The Algona Upper Des Moines from Algona, Iowa on May 25, 1892 · Page 4
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The Algona Upper Des Moines from Algona, Iowa · Page 4

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Wednesday, May 25, 1892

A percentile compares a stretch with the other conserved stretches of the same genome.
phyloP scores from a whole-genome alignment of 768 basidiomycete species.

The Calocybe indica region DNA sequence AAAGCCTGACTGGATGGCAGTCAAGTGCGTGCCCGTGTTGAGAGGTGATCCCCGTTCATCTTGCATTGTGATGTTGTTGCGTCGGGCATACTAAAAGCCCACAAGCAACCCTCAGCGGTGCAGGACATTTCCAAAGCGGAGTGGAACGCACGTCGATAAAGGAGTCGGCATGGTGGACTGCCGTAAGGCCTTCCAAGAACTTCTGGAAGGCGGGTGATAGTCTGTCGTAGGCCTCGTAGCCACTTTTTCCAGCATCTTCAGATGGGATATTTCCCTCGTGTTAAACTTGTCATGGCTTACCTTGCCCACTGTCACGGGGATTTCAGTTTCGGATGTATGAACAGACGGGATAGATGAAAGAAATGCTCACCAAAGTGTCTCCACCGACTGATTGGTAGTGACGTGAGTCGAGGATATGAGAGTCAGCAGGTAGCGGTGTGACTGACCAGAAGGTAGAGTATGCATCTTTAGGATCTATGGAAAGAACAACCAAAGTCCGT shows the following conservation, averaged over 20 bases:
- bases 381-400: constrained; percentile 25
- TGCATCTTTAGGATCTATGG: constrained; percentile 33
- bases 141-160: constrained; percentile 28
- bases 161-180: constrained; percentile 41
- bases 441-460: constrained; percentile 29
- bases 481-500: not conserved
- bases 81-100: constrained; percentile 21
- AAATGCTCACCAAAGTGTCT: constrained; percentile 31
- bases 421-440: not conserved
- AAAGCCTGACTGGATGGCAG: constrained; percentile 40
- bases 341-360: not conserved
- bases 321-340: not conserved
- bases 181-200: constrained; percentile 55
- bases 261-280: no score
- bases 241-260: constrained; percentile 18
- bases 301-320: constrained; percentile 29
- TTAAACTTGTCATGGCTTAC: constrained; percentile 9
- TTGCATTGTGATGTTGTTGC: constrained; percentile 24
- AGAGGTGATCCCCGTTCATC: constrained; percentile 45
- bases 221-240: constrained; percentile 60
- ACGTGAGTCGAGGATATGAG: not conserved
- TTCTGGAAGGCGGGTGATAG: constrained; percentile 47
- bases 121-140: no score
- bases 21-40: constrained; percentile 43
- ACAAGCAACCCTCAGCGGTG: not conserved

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BES MOINSS^ ALGONA, IOWA, WEDNESDAY, HATf 25, 1892, c tfii^Upper Des Moifies BY INOHAM & WARREN. Term* of Tkt Upper De* Moim*: One copy, one re*f tl.SC OB» COPT, »i* »onaw... 75 One at ta' months 40 at above rate*. icy order, express order, Me. of adrertiring «*nt on application. 8*at taiflr address at abor e rate*. Remit toy dt&ft. money otpoirtal note at out risk. Kate* the the has the wit- EVERTWHERE. Iftguratively speaking this whole section of Country has been under water during the past week. At times the rain has come down in torrents, streams have become swollen and lowlands flooded. Not in years there been such a rainfall during same length of time as has been nessed in the past ten days. But one result could follow such a downpour. Thousands upon thousands of dollars' worth of property has been laid waste, houses being swept away and in many instances crops on the low lands totally ruined. But the worst and most heart-sickening report* come from Sioux City, where on Thursday morning last, during the severe storm that occurred at that time, the water came down in such a flood that it was described as a second Johnstown. A treacherous stream that flows through a portion of that city was suddenly con- Terted into a. hideous monster that swept everything before it. The re- porta of destruction, suffering, and death that come from there are well calculated to enlist the heartfelt sympathy of all who read the story of that terrible morning. It was a disaster the like of which has not been known in years anywhere, and never before in Iowa. All human aid seemed powerless, and many went down in the raging current while engaged in the humane act of attempting to save their fellows. Iowa will, if called upon, respond liberally in aid of the sufferers. Other portions of the state have suffered much in the way of the destruction of property, but no reports come of the loss of life, for which let us be thankful. The storms have been general, extending from the great lakes on the east as far west as Denver, Colorado, and the whole southern country is flooded far beyond anything known in a long time. The aggregate loss that will be sustained us the result of the unparalled precipitation will never be known nor computed. It is beyond all precdent. __ THE STATK COXVKN'TIOX. There seems to be a determined effor in certain quarters of the state to hav the republican state convention for th nomination of a state ticket held at a unusually early date. There may b times when an early convention is good thing, but this is not one of them at least no good reason has yet bee given for it. If it can be shown where in there is any advantage to be gainei by calling the party together at a early date, it is quite another thing but there has been a lack of logic i; the protestations of those who are urg ing the plan. It Is claimed, with only slight show ing of reason, however, that the cam paign will be opened with the Minne apolis convention. The facts regarding., the situation in other presidential year do not support the statement. Whil it is true that with the nominations a Minneapolis will in a measure begin the work of the coining campaign, yet it not true that the active, efficient worl will commence until later in theseasori until party lines are fairly well formed Much work in the way of organization the forming of committees, etc., wil bo necessary before any campaign worl that will bring positive results can bi inaugurated. Iowa republicans shoulc hear these things in mind when thej are preparing for a state campaign the result of which is by no means i foregone conclusion in this state. An early convention is against the best interests not alone of the republic ans, but of the state generally. The people who take an active interest in politics are not confined to the cities and towns. The farmers of Iowa have as much at stake in the final outcome of a great national contest as any othei class of people, probably more. If, as IB stated, the campaign is to be fought out on national issues, then they should have an opportunity to express themselves and take a hand in the deliberations of the party councils, to the ent that a state ticket may bo placed in the field such as will not prove a hindrance to securing the full parly vote. The spring in unusually backward. Every farmer will need every day of sunshine and good weather during the next two months in which to prepare for a hai vest which will bo none i too largo at best. They are furnished no such opportunity by crowding in, a state convention at a date so early that, if they become participants, they are obliged to leave their corn fields to do so. In spite of all contrary statements no one knows with greater certainty than the average Iowa farmer that a good corn crop is of more value to him than chasing after questionable honors in politics. As between the two propositions wo shall find the intelligent husbandman, in 09 cases out of uNhun- dred, tilling the soil and attending his private affairs. We believe there is a growing ten tmoy toward the shortening of politii campaigns. There is no wisdoffi in beginning a campaign a year in advance of election tfaly. The {people have too much of politics. It practically unsettles the commercial system of the country while the strife is going on, and what is gained by it in the end? We do not mean by this that people should not engage in politics. On the other hand it is the duty of every intelligent citizen to take part in determining the policy of government, and in selecting the men to represent bis interests. But this can all be done by devoting at most eight to ten weeks to the service, rather than in frittering away a whole summer in the discussion and dispute over matters that can be settled in a much shorter time. There have been times when Iowa republicans have been placed in the embarrassing predicament of having their mistakes taken advantage of by their opponents. There is something in this which argues against an ear'y convention, but not so much as is popularly supposed. A convention made up of all the various elements of the party, unhampered by positive instructions, and in position to calmly view the situation and take into account all the elements entering into the contest, and then acting in accordance with its deliberate judgment, is hardly more likely to make fatal mistakes in June than in September. But if its outcome is the result of dictation at the hands of scheming and unscrupulous politicians who have only selfish ends to serve, and whose interest in the abiding welfare of the party is a second or last consideration, then a convention may as well be held one time as another; the result would be the same. * On the whole it is not easy to see what is to be gained by naming an early day as the time for the convention; while, as a matter of fact, the weight of evidence is in opposition thereto. The state committee should be in no haste. It is quite as important that this matter be properly attended to as that it be attended to at all. THE MONTH'S MAGAZINES. Scribner's Magazine for June continues the series on " The Poor in Great Cities" (which is attracting the widest attention), with an article on " Life in New York Tenement-Houses, as Seen by a City Missionary," by the Rev. Win. T. Elsing, who for nine years has worked in the tenement house district in close association with all phases of that life. As minister of the De Wit Memorial church, he has commanded the trust and affection of a great body of people of many nationalities. Mr. Elsing's article aims to represent the average of life in the tenement houses, and does not give a false impression by accumulating all the startling incidents which have come under his eye in the past nine years. The Fort Dodge Messenger gives our townsman, J. J. Ryan, a send off as follows: They are saying now that M. F. Healy is not so certain to be the democratic nominee for congress in this district. Col. James J. Ryan of Kossuth is said to be the rising man. The colonel has been passing himself off in those upper counties for a Norwegian and his boom lights up the northern sky like an aurora borealis. California democrats in state convention last Thursday instructed its delegates for Cleveland. not be doubted that be speaks with authority. Hesaid recently in an authorized interview: "Under no circumstances can his name be used. He is sincere and earnest in his declaration. He regrets it and appreciates the general and the well nigh universal kindness of the republican party, but his decision is irrevocable. It would be akin to party suicide for the national convention to tender him the nomination. He would certainly decline, and that would be unfortunate for the ultimate nominee. You should tell all of yom*friends and thefriends of the republican party the exact situation. Mr. Elaine's name must no longer be made use of in presidential calculations." "Nowis the time to subscribe," says the Sioux City Journal, "to the relief fund." ___^___^__ IF THIS KEIGHBOEHOOD. Dr. Baldwin of Ruthven has opened up a Keeley institute of his own. T. W. Harrison was lately elected president of one of the largest loan and abstract companies in Kansas. The Emmetsburg packinghouse commenced operations again last week. The bad roads have made it impossible to do any hauling of live stock for several wegks. At a special election last Thursday in Sheldon, Homer W. Conant was granted a 20-year electric light franchise by a fair majority. Work on the plant will commence as soon as the contracts can be let. , Spencer people are soon to vote on the question of bonding the town for 57,000 in order to buy thegrist mill dam for the purpose of doing away with the water in the pond, to make it possible to drain the city. We presume this is a high water item, from the Spencer News: J. R. Blossom was driven out of his rooms in the basement-of the Clay County bank block and has taken up temporary quarters in the corner room of the J S Smith block. Branagan goes after the Emmetsburg real estate dealers in this wise: If the owners of Emmetsburg real estate want to ruin the town, let them continue holding business lots at Chicago prices. The man of limited means can not put up a brick building, but he can locate in some of the smaller neighboring towns and help draw trade away f ron Emmetsburg. Britt Thibune: While in Garner Saturday we saw four large Norman horses trying to pull a road cart, but all in vain. The mud is just awful up there. Bro. Bush fell down one day last week and both hi's head and feet were under the mud and water for over an hour before he could be got out. It bothered him greatly about breathing for the time being, but at last accounts he was on the high road to recovery. It was a terrible mental strain to have his wind in a state of suspension so long. Bancroft Regis! cr: The surveyors are out on the railroad survey setting the stakes for grading, and when the weather gets favorable the dirt will begin to roll up toward the center of the right-of-way T. H. Conner of Algona was here Saturday to see what the chances were of getting lumber out to his place in Seneca township to build a barn. Unless he found navagation the full distance it is safe to say he did not find a way Frank Winkel of Algona had a young Kossuth colt that he was prizing very highly, but last week it got a tumble while playing with other colts in John's pasture at this place and is now worthless on account of dislocating his shoulder. A JFLOOD AT SMI CITY, Mneh Loss of jUfe and Terfiole gtruetion of Property—A Second Johnstown, Human Efforts Were of No Avafl Storm of Wind and Rain—The Flood Elsewhere. in Lafe Young says in his Des Moines Capital: "A temporary printers' home has been built at Colorado Springs. The printer's ultimate home is one not made with hands." Chairman Clarkson was in Chicago last week, and, being asked who, in his opinion, would bo the strongest man before the Minneapolis convention, said: "I am a delegate to the convention, but I am going there unpledged. My mind is not made up. I will want to hear from all the states. We must hour from the close states like Indiana and Now York and wo must hear from the silver states as well. By this I mean that we must be tolerant, for tlio principles for which the silver states are now holding were regarded as all right not so very far back. There has been some intolerance and it must bo abated in the conference of the convention. I am judging other delegates from my own feelings when I say I bolievo they will all go to Minneapolis determined to select the best man ai'tor duly conferring and deliberating." As toTJlainohosaid: "During the early part of the year I saw Mr. Blaino 15 or 20 times uud so far as his physical condition is concerned I can say that he is equipped for any duty—either as a candidate or as president. His health is all right." A philosopher remarks: Don't growl at the weather. Do all your work promptly and thoroughly with full faith in Him who said; " While the earth reinainoth, seedtime aud harvest, and cold and heat, and summer and winter, and day aud night shall not cease." Iowa will have plenty for those who labor faithfully and intelligently and to spare for the pass-tho-hat jrotlireii. Gov. Boies visited the scene of deso- ation at Sioux City on Monday, and doeid- *d the best thing to do was to ask for state aid for the sufferers, mid has accordingly ssued a proclamation to that effect. Sioux )ity has over boon a liberal giver when jailed upon for aid, and the opportunity is low presented to repay their people in a ubstautial way. The whole state will be ouud ready and willing to do for thorn all hat is required to alleviate their wants. ALL WIND AND WATER. Three Days of the JMoat Peculiar Weather on Record—The AVliid 151ew a Gale and the Haln Carue Down In Torrents, The worst rain storm that ever visited this section, so everyone said, was that which began last Wednesday morning. The water simply came down in torrents all day long, and flooded the country. To be out in it any considerable length of time meant a thorough soaking unless covered from head to foot with impervious material. Added to this the wind blew a»gale and kept it up with a fierceness only equalled by a genuine Iowa blizzard. Thursday morning the rain partially ceased, but there was no abatement of the wind, which kept up a steady motion until Friday night, although the third day of the blow was not nearly so severe as the other two. Then on Friday, as if the situation was not sufficiently anomalous, there was snow in the air a good portion of the day. Such is the record of the weather for three clays beginning May 18, 1892. Some day the proverbial "oldest inhabitant" will refer to the snow storm of May, '92, as the phenomenal occurrence of that year. Of course such a volume of water falling in a short space of time had the effect to send the river up booming again, and it has been a mile wide, more or less, during several days past, but is now rapidly falling. We do not hear of much damage having been done. People here rarely put any buildings on the low lands that are likely to be overflowed. Thursday's wind washed the water with such force against the grade west of town that a small portion broke away next to the bridge farthest west, but the damage was soon repaired, and travel was impeded for only a short time. A like occurrence took place on the grade north of the water mill, but watchmen kept an eye out, and the break was promptly repaired, but little damage being done. Joe Manley speaks in no uncertain tone bout Elaine. It may be said to be "ofll- iul" when it comes from Manley, as he is n close relations with Blaiue, and it cuu- Algona District Camp Meeting. jThe Algona District cainp meeting will be held at Belmond, Aug. I to 8, 1892. A beautiful grove of natural timber has been secured. There is (food water within a convenient distance, shelter for horses will be provided near by, and all arrangements made for ti repetition of last year's great success. The thirty-four ministers of the district, aided by an excellent choir and a leader of children's meeting, will lead the services. Make your plans to spend a week on the grounds. For information about tents, etc., write to Rev. Iowa. Sioux City was the victim of an awful calamity last Thursday morning. A dispatch dated the 18th said: This morning the most fearful flood ever known in Iowa struck this city. It was the result of a cloud-burst in the valley of the Floyd river. The valley of the Floyd from the manufacturing suburb of Leeds down to the Missouri is one or two miles wide, and includes the manufacturing and industrial districts of the city, the railroad yards and shops and the houses of a large part of the laboring classes of the city. The water came down in a great wave and in an hour the valley was a raging sea from bluff to bluff. * The river continued to rise, coming up Third and Fourth streets on the Missouri bottom at the rate of two blocks an hour and reaching across most of the business part of the town. The people were taken by surprise and some so stricken as to be unable to make a move to escape. One rider in a sulky was struck by the wave as it came up Fourth street ind was submerged. He never came up. Many fled but half dressed. Others were unaware of the danger, and the first warning was when snatched by the rescuers, placed in wagons and hurried to places of safety. There was no dearth of helpers, but most of them, having no boats, were powerless. Early in the day a woman was seen wading in the stream, holding a child above her head. A rescuing party went for her in a boat. The current carried them by and the woman and child were seen to disapear under a mass of rubbish and were drowned. The dead body of Nellie West was recovered. A man named Selly and three children drowned and the last seen of the mother she was wildly wavin r a piece of carpet out of a second story window as the house floated away. One old lady rescued was found sitting beside the roof of a house in water- up to the eaves. A house containing a man, woman and large family of ^child- floated down the center of the stream. It struck a bridge and went under. The rescuers made for the spot. One, two, three efforts of no avail, but finally the woman was rescued. Cheer on cheer went up from the throats of watchers on the road. A house with seven occupants floated down. A barge made several unsuccessful attempts and finally saved all. One man was seen swimming ashore with a woman and child on his back. The woman became chilled and frightened and dropped the infant. One woman gave birth to a girl baby while being rescued. Both will survive the terrible ordeal. A rescuing crew of five men, whose names could not be learned, rescued several families and finally, in order to get a .family out, cut into the roof of a house. They got the family of three—a man, wife and child—and started for shore. The boat capsized in the midst of a storm and all five were lost. Twenty-one bodies were seen to pass under the structure of the elevated road in a space of two hours after the flood came. The names of those who are known to have ished up to 8 p. m. are: A. Anderson, wife and child. N. Henderson, wife and child. W. H. McClamms. William Stone. William Rose. Nellie West. Mrs. L. Homer and two children. Mrs. Frank Luther and child. To add to the horrors the rising water slacked lime in the Queal & Co. lumber yards and set a building on fire. It was impossible to get to the fire. It is still burning and will burn the stock of the Missouri River Lumber company also. From this huge rafts of blazing lumber floated down the stream, setting fire to houses in their path. Six cars loaded with lumber were totally destroyed. Miles of track, constituting the terminal of all the railroads, were torn up and the grades were utterly demolished. The loss will be inestimable. But one passenger train left the city today. The Illinois Central and Sioux City & Northern railway lines occupy the Floyd valley, and' the five miles .of the latter track is utterly obliterated. The factories at Leeds were all flooded and many lives were lost. Reports dated the 19th said: Little business has been done in this grief- stricken city to day. Search for the dead and relief for the homeless occupied the time of most of the people. Not till this morning, when the waters had subsided and a survey of the ruined district was made could the extent of the damage be approximated. The estimate of a million dollars loss cannot be too large, and though only four bodies have been recovered as yet, the death roll will number from 25 to 40. The coming of the flood was like that of Johnstown in a lesser degree. Twenty-five miles up the Floyd river there was but little damage. The little stream had been rising during. the night slowly, and was just out of its banks, when at an early hour men at the big foundry at Leeds were notified of the flood. Looking up the valley a great white ridge of foam could be seen per- iii the flooded district, and the damage to all of them is great. FLOODS ELSEWHERE. The Rains of Last Week Did Large Damage Along the Rivers. Keokuk special. 17: Although Keokuk is 120 feet above the level of the river, it is not exempt from damage by the floods. The thoroughly-soaked earth has caused damaging landslides from the bluff. The main two roads entering the city from up-river points climb ed and hills which macadamized were excavat- at considerable expense. Both roads are impassable because of landslides. On one a section more than 100 feet wide has gone down the hill as many yards, leaving a gully 20 feet deep. At the foot of the hill an immense tree has moved across the road and maintains an upright position. J. M. Huiskamp, the boot and shoe dealer, is the heaviest individual sufferer. His elegant new residence was erected on the edge of a precipitious bluff. The earth has moved down the bluff from six to 100 feet, carrying trees, etc., with it. Two great cottonwood trees sank eight feet and moved six and were not at all disturbed as to their upright position. Mr. Huiskamp is endeavoring by the use of stone, telegraph poles and planks to^tay the destructive slide before it carries his residence with it, there being but about ten feet between the structure and the verge of the bluff now. About fifteen feet below the upper stratum of earth and stone is a thin stratum of soap stone. The strata above and below the soap stone becoming water soaked forced the slick stratum out, allowing the one above to settle and move down. HEAVY RAINS IN IOWA. Cedar Rapids special, 17: This afternoon the rain decended in sheets and continues this evening. The river has struck a boom and is a foot higher than at any time before, and is rapidly rising. The low land in West Cedar Rapids has been transferred into an immense lake, and the sidewalks resemble rafts. The school house situated in the west part of the city has about four feet of water on the lower floor, which is half basement. Marshalltown special, 17: After two days of fair weather the hardest rain storm of the season occurred this afternoon. It looks like it might pour down indefinitely. This will about complete the discouragement of central Iowa farmers. The highways are impassible in all directions. A WATER SPOUT. Boone special, 17: A cone-shaped cloud passed this town half a mile east at 6 o'clock this evening. When first noticed it Was about two miles south in Cedar river bottom, sucking up the water of the creek with a terrific ripping sound. It passed up the bottom over the bluff, tearing down out-buildings and unroofing barns and houses, among them being those of Risdon Tipton and L. M. Cecil. Charley Gay, a young lad; was picked up and carried 2o yards and seriously hurt. No fatalities are yet reported. This is the first storm of the kind ever known here. AS YlEWEi) BY DONE IM" DISTRICT OOUET. Disposition of Jury and Other Cases —Adjourned to June 1. The district court continued during all of last week-. Some jury cases were tried, but many were continued. On Saturday Judge Can- adjourned the term to June 1, when it is expected more cases will be ready for trial. One of the chief drawbacks to the expediting of business at this term was the fearful condition of the roads, which made it next to impossible to get witnesses here, and much time was consumed in waiting for them to come In the case of The State of Iowa against J. A. Falwey, wherein the defendant had sold mortgaged property the court instructed the jury to find for the defendant, and he was accordingly discharged. In the cases of Jos. Alderman and Lee Horning, under indictment found at the last term, the matter was resubmitted to the 'grand jury, and defendants were held on the original bonds. A jury trial was had is the case of D R. Fraser against Dr. H. C McCov'. Plaintiff put down a drilled well for Dr. McCoy, and it was for the jury to determine whether or not Fraser did his work according to agreement. The jury thought he did, and gave him a judgment for §85. M P: C ; F3il ! d , ns Bought suit against Michael Brick and Jerre Brick It was claimed defendants set a prairie fire which ran into and burned several tons of hay for plaintiff. The defendant Jerre Brick put in a counter claim for the wrongful suing out of a writ of attachment against his property plaintiff, The jury awiirdcd for^$450 for plaintiff for hay c defendant §105 claim. They Mach the Climftt in Sight See. ing, and Stop Looking to Wfite, Visit to Pueblo's Mineral Palace— Dusky Arizona Maidens and the Kodak. ON THE PLAINS, May 14.—The past day and a half have been spent in New Mexico and Arizona, and this morning we still look forward to at least another day in the great arid plains. We have just passed Canon Diablo, the Devil's Gorge, and this seems to mark the* 1 ' climax in the scene of desolation, for having seen it everyone has quit sightseeing and gone to writing. It is an astonising. spectacle—these hundreds of miles of sand plains, variegated occasionally, by irrigated valleys, great buttes of sand and rock, and millions of acres of scrub pines and cedars. Hour after hour passes with no change. The eye catches ocasionally the snow caps of the distant Rockies which we left at Lemz, near Santa Fe, but they alone break the unvarying landscape which greets us. If we ever felt any indignation at the reported steals of public lands by Steve Dorsey et al. it has disappeared. We could envy the man who won the white elephant, but what a man would steal land in New Mexico for passes comprehension. But at Albuquerque we met a son of E. B. Soper of Etnmetsburg who has spent nearly two years here, and he enlarged upon the prospects and opportunities in a manner to put to shame a Ledyard boomer. The fertility of the Rio Grande valley_ is said to be beyond anything known in the east (Iowa), while on the most barren sand plains cattle and sheep pick up a living and grow fat on the scattered grass bunches. But we must be excused if we judge from appearances, and if the adobe houses are the evidences of any great prosperity we are deceived. The sight of a farmer dragging his field with a 16-foot log, cut from a small tree, his horse hitched to the middle, is not assuring to an lowan. The trip since leaving Colorado Springs has been most enjoyable. The reception at Pueblo was all that might be expected from a town that counts 40,000 people, where ten years ago it had 4,000. Carriages took the entire party about the city. We inspected a $15,000,000 steel rail factory and saw the rails made from molten metal. We saw numberless curious sights, and in the evening visited the most remarkable mineral exhibit in the world. Pueblo's mineral palace is one of the marvels. It is a state institution, and the exhibit is valued at $1,000,000, mostly contributed by the counties of the state. The palace itself cost 5150,000, is 250 feet long by 175 wide, and 90 feet high, with a center dome, two side domes, and 22 smaller domes. The stage is lined with mineral deposits, representing a mining scene. One of Pueblo's celebrated cowboy bands made music for the dancers who filled the palace floor, till the clock called for leaving. This cowboy band played havoc with the chances of the young men of our party, for the ladies were all informed early that every member was worth from §75,000 up, and all are unmarried. They have a cowboy uniform of the costliest material, and wear badges and awards won all over the western country, the handsomest being three pairs of handsomely mounted steers' horns, under which are elegant banners. Leaving Pueblo we breakfasted at Las Vegas, noted for its famous springs, and the old city, where rumor has it the board of education once passed a resolution that no teachers should be hired who could not read and write. Dinner and supper came at Albuqueque and breakfast this morning atWinslow, and tonight we roach California. Then we the Needles in expect to break Mrs. Marie Leatherman was granted a divorce from E. D. Leathermnn T . he ease of The Bank of Ledyard against Win. Weimer was dismissed Dr Hathaway's suit against the HA. ... , u .- against the Re- pubhcan for libel was continued to the , ..— vj* J./WU V UVJ Ul VJtVJl. into all the glories of the fruit gardens, reaching San Diego tomorrow night. 1' or this invasion the Iowa party is all prepared. We have "Iowa" in big letters on our car, and in all truth the best looking delegation in the outfit. Among them are Senator and Mrs. Parrot of Waterloo, Mr. and Mrs. Hornstein of Boone, Byron Webster of Marshalltown, Mr. and Mrs. Manner of Anamosa, J. W. Doxsee of Monticello, Mr. and Mrs. Richardson of Davenport, Johnson Bingham of Cedar Rapids, A. w. Lee of Ottumwa and Misses Walker and Mahin of Muscatine, Mr, and Mrs. Moore of Ottumwa, Mr. and Mrs. Burrell and daughter of Washington, Mrs. JUife young and Miss Ethel Mills of Des Moines, state printer and Mrs. Ragsdale of LeMars, Mr. and Mrs. E. H. lhayerof Clinton, and others. We have ayell" Hurrah, hooray, zip, boom, N. E. A.,» with which wo propose to make the mountains shako and the big trees wave, natives. as well as astonish the next term. Cheap Katea on the Milwaukee. For the democratic national convention, to be held at Chicago, beginning Jun« ?7't e ^ Ul ' S1 ? n tickets w»l bo sold ., G. H. Kennedy, Belraond, sweeping along abreast of the gigantic wave, and before the workers could escape they were cut off and had to be rescued in boats. On the low land along the valley many small houses were swept away at Jhe first dash, and no one knows whether the occupants escaped or not. The railroads line the valley, and the people were partially warned by the blowing of whistles. This forenoon an; area of six or eight square miles in the best settled part of the town is covered with mud, hundreds of houses overturned or moved, furniture all ruined, streets and yards filled with lumber and debris, two miles of paving washed away, five bridges destroyed, and a large amount of naif-submerged property burned. All the railroad yards in the city are Jun« 7t o so June 17 to 21, return coupons good unti July 6, at one fare for the round trip- W &^72. v . er the Mihvil "kee road The Chicago, Mihvabkee & St Railway company will sell tickets to the republican vention for ' excursion national con- Exc^sionlicketew'mrSlftthe Conference of German Baptist Breth ren, to be held at Cedar Rav'- June 3 to 9, at one fare for learners between ssa^sa^fflK* -"«* ; Milwaukee and u daily .J- l [V'° ne & loc ted thus far to mention the 'kodak fiends," but they have been with us, and at Las Vegas when some burrows loaded with wood were the center of interest they got so thick that about all anyone kodaked was oth- or kodakers. Here too some gentle Indian maidens were discovered, and one of our party was just about to boast or how good a view he had of one, when the gentle Minnehahasaid "two bits" and threatened to yell if he didn't pay. T* r euddealt with kodakers before, if I hadn't mentioned J, W. Doxsee before I would give him the credit of this exploit, but as it is it is agreed to swear it on Burrell or Manger. HARVEY INGJIAM. At Goo. is. Marble's, Hurt, We intend to move into our new store soon, where wo will have more and better room. I heartily thank my friends in Burt and vicinity for the very liberal patronage given me, and hope with increased tacUities to he able to serve you better, We have some bargains to oft'er that u-o worth your while to look at. I am lore to soli goods as low as possible, but wm not buy cheap, shoddy goods. one hundred nice presents for the nrst one hundred ladies who call on u& in our ne\v store. , Q , GEO. E, MARBLE, S5 Burt, Iowa.